Hask
Hask is the category of Haskell types and functions.
Informally, the objects of Hask are Haskell types, and the morphisms from objects A
to B
are Haskell functions of type A > B
. The identity morphism for object A
is id :: A > A
, and the composition of morphisms f
and g
is f . g = \x > f (g x)
.
However, subtleties arise from questions such as the following.
 When are two morphisms equal? People often like to reason using some axioms or rewrite theory, such as beta reduction and eta conversion, but these are subtle with nontermination. A more basic notion of equality comes from contextual equivalence, or observational equivalence, which requires us to pick a basic notion of observation (e.g. termination versus nontermination).
 Do we consider the entire Haskell language, or just a fragment? Possible language fragment choices are: do we focus on terminating programs? do we consider seq? do we consider errors and exceptions? what about unsafe functions? and do we only consider the kind
*
, or also other kinds? The choice of fragment that is used affects the contextual equivalence, the notions of observation, and the universal properties within the category.
One can easily make a syntactic category for a typed lambda calculus, and there are many books about this. Perhaps the first place this becomes delicate in Haskell is the fact that Haskell types are not unboxed by default. This means we have an undefined
expression at every type. Even the function type A > B
, which we would like to use as the type of morphisms, is boxed.
Is Hask even a category?
Consider:
undef1 = undefined :: a > b
undef2 = \_ > undefined
Note that these are not the same value:
seq undef1 () = undefined
seq undef2 () = ()
This might be a problem, because undef1 . id = undef2
. In order to make Hask a category, we define two functions f
and g
as the same morphism if f x = g x
for all x
. Thus undef1
and undef2
are different values, but the same morphism in Hask.
A way to resolve this would be to say that a morphism is not an arbitrary expression of type a > b
, but rather an expression of the form \x > e
, or an expression e
of type b
with a free variable x:a
. Indeed the latter is the usual way to build a syntactic category.
Does Hask have categorical coproducts and products?
Actual Hask does not have sums, products, or an initial object, and ()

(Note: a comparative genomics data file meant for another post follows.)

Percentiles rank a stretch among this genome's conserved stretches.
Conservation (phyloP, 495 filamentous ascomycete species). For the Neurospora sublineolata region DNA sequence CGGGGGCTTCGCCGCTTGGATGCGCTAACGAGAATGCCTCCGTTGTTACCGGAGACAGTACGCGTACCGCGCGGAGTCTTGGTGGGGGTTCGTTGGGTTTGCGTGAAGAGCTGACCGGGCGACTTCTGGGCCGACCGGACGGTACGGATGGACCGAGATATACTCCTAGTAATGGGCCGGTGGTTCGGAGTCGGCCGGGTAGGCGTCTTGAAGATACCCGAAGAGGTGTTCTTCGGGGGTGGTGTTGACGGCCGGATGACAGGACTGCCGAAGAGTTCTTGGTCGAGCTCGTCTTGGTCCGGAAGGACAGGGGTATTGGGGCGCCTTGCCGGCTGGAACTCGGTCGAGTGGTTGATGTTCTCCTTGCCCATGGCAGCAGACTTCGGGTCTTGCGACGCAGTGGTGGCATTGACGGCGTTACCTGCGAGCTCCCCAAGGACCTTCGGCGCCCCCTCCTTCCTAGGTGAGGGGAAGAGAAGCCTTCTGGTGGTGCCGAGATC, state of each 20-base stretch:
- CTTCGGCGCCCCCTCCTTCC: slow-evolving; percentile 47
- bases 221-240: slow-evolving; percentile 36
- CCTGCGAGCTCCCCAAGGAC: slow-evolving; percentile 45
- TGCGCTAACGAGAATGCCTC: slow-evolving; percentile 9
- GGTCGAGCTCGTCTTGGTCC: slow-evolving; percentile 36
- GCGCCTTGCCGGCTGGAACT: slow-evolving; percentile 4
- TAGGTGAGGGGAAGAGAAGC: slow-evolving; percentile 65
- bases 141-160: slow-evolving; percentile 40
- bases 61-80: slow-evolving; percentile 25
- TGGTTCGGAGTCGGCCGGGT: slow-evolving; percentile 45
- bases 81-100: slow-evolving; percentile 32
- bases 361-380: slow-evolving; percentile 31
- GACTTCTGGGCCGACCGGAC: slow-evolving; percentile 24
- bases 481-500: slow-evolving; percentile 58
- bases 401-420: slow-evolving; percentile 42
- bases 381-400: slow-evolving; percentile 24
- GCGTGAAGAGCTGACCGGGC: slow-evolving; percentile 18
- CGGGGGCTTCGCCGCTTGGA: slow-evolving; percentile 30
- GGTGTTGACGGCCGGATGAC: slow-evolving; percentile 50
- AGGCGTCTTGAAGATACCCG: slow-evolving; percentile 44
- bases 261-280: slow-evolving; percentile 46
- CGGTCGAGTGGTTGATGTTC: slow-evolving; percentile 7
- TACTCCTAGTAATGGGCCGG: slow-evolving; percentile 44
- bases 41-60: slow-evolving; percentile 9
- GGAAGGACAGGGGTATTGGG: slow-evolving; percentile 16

is not a terminal object. The Monad identities fail for almost all instances of the Monad class.
Initial Object  Terminal Object  Sum  Product  Product  

Type  data Empty

data () = ()

data Either a b = Left a  Right b

data (a,b) = (,) { fst :: a, snd :: b}

data P a b = P {fstP :: !a, sndP :: !b}

Requirement  There is a unique function

There is a unique function

For any functions
there is a unique function
such that:

For any functions
there is a unique function
such that:

For any functions
there is a unique function
such that:

Candidate  u1 r = case r of {}

u1 _ = ()

u1 (Left a) = f a

u1 r = (f r,g r)

u1 r = P (f r) (g r)

Example failure condition  r ~ ()

r ~ ()

r ~ ()

r ~ ()

r ~ ()

Alternative u  u2 _ = ()

u2 _ = undefined

u2 _ = ()

u2 _ = undefined


Difference  u1 undefined = undefined

u1 _ = ()

u1 undefined = undefined

u1 _ = (undefined,undefined)

f _ = ()

Result  FAIL  FAIL  FAIL  FAIL  FAIL 
Using unboxed types might alleviate some of these problems. For example, revisiting the first column, but using the UnliftedDatatypes extension, we can define
data UEmpty :: UnliftedType where
,
but now if we instist that u1
and u2
have type UEmpty > ()
, then u2 undefined = undefined = u1 undefined
.
"Platonic" Hask
Because of these difficulties, Haskell developers tend to think in some subset of Haskell where types do not have bottom values. This means that it only includes functions that terminate, and typically only finite values. The corresponding category has the expected initial and terminal objects, sums and products, and instances of Functor and Monad really are endofunctors and monads.